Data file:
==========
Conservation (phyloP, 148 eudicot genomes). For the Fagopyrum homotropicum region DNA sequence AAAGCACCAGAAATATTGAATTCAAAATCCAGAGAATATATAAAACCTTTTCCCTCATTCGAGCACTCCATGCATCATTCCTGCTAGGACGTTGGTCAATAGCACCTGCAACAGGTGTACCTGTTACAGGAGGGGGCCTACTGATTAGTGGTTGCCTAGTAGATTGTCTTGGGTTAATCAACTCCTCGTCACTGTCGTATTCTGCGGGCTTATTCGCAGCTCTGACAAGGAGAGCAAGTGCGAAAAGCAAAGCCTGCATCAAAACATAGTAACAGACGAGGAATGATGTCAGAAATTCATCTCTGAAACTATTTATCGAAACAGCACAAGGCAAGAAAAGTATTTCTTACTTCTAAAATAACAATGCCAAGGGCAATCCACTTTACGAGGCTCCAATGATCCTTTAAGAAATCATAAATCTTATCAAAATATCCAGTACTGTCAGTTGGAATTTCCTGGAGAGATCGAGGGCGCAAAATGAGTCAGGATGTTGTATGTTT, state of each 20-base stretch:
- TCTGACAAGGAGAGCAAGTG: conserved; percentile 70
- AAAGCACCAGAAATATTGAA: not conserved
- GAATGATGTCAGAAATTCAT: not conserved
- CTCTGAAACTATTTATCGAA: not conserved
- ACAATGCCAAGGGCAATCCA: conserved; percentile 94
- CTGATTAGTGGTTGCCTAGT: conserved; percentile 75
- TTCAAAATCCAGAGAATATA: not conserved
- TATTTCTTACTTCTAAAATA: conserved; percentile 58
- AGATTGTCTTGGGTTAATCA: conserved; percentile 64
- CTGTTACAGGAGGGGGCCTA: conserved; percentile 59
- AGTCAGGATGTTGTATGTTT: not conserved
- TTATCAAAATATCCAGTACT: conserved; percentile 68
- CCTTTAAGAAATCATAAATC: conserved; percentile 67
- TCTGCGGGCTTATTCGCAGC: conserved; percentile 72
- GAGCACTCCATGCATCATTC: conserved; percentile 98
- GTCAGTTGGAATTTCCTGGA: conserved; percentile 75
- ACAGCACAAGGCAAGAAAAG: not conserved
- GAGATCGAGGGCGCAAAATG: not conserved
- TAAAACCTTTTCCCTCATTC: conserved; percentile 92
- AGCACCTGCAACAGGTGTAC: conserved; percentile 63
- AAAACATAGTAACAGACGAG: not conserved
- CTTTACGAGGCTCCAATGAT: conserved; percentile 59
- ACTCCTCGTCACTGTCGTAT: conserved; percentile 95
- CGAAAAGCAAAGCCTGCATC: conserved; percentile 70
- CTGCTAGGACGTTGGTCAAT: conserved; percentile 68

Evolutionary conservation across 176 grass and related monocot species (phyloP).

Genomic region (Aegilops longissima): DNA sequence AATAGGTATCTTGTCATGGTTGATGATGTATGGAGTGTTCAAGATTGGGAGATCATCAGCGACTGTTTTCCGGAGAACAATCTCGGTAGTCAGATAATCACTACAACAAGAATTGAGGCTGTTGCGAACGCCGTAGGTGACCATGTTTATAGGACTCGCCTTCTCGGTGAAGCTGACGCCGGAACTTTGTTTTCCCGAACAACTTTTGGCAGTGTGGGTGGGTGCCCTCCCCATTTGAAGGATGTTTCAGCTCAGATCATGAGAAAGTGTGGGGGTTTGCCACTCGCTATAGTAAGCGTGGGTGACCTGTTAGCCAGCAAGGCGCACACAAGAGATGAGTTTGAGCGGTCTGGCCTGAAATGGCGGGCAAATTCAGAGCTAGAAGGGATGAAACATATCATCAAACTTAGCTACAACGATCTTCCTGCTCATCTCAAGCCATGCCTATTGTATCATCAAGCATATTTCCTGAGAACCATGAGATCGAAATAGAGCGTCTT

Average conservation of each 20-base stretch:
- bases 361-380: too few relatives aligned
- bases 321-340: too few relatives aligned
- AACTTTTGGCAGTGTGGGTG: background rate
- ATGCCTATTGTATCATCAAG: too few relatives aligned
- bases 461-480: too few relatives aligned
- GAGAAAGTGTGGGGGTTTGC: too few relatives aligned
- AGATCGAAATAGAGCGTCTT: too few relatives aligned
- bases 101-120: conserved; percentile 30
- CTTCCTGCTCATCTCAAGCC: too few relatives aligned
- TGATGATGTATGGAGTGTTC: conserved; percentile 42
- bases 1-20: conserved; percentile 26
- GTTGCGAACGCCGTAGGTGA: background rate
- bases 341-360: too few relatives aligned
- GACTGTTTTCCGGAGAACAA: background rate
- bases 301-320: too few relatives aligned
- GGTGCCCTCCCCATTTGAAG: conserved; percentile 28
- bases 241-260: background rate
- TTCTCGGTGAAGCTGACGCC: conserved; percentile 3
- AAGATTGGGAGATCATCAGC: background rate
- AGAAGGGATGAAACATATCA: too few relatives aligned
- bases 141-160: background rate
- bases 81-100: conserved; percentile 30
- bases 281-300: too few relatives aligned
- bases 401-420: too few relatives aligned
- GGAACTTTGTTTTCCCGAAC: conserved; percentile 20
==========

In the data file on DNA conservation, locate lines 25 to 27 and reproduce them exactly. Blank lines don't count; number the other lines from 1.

- CGAAAAGCAAAGCCTGCATC: conserved; percentile 70
- CTGCTAGGACGTTGGTCAAT: conserved; percentile 68

Evolutionary conservation across 176 grass and related monocot species (phyloP).